BERLIN: German Chancellor Angela Merkel said she doesn’t accept Saudi Arabia’s explanation on the death of government critic Jamal Khashoggi, as European leaders pressed the kingdom to come clean on how he was killed.
While President Donald Trump called the Saudi response and admission that Khashoggi was killed at its consulate in Istanbul a “good first step,” Merkel portrayed the “horrific events” surrounding the journalist’s killing as a warning that democratic freedoms are under assault across the globe.
“They still haven’t been cleared up and of course we demand that they be cleared up,” Merkel told a regional convention of her Christian Democratic Union party in eastern Germany on Saturday.
With Republican and Democratic lawmakers in the US rejecting Saudi Arabia’s account on Friday that Khashoggi died during “an argument” in the consulate, Danish Prime Minister Lars Lokke Rasmussen also said he was unconvinced.
“The fact that the Saudis last night confirmed that he died, after previously insisting he left the consulate alive, shows that we haven’t been told the full truth, and we must insist on getting that,” Rasmussen said in Copenhagen after talks with Dutch Prime Minister Mark Rutte.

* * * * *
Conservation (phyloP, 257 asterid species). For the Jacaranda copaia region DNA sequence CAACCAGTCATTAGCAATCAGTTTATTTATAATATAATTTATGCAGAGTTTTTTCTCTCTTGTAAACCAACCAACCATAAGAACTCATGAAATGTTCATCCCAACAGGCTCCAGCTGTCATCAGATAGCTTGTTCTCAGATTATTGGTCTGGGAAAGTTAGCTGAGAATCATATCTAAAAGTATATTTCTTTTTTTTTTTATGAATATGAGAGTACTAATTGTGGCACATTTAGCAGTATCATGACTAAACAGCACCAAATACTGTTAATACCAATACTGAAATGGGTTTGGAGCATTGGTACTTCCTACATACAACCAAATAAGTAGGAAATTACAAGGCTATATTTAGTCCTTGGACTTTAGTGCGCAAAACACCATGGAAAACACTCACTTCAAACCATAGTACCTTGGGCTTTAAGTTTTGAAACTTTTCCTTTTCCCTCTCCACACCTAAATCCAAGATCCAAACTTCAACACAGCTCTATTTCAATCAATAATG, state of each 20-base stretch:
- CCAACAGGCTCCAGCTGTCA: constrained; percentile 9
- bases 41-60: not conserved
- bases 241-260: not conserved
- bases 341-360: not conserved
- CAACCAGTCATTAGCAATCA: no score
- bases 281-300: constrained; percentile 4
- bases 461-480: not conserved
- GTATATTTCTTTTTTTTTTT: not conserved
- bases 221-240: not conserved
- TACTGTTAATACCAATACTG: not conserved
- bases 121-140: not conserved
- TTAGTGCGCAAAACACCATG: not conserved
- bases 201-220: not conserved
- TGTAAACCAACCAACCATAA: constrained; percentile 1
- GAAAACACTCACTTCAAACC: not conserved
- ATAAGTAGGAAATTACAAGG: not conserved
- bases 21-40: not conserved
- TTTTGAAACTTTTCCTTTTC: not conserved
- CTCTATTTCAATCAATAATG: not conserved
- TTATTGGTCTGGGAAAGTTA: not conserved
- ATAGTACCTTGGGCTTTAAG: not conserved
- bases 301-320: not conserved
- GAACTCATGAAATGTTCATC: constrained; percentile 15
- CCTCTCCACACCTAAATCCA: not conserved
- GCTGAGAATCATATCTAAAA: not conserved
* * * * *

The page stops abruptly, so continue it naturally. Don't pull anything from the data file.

Rutte said Khashoggi’s killing was “shocking.” He and Rasmussen said they would back an investigation into his death by the United Nations and other Western powers.
Saudi Arabia’s explanation distanced the royal family from a case that has sparked global outrage and roiled the kingdom’s ties with the US and Western allies.
In Washington, Senate Foreign Relations Chairman Bob Corker of Tennessee noted that the Senate has demanded an investigation by the US government. He said in a statement that the Saudis “can undergo their own investigation, but the US administration must make its own independent, credible determination of responsibility for Khashoggi’s murder.”
Merkel, who grew up under communism in what was then East Germany, mentioned Khashoggi’s killing after evoking the legacy of the East German pro-democracy uprising that toppled the Berlin Wall in 1989.
“Yet globally, these freedoms are anything but self-evident,” she said in a speech.
Threat of Violence
With the European Union under attack from populists, Merkel told her party’s delegates in the state of Thuringia that the CDU’s task is to stand up to nationalists forces that want to break up or weaken the European Union, including in next year’s European Parliament elections.
“We see how others are trying to breach taboos, say things openly, throw everything into question,” she said. “We must never allow that. Thoughts turn to words, words turn into action and that leads to violence.”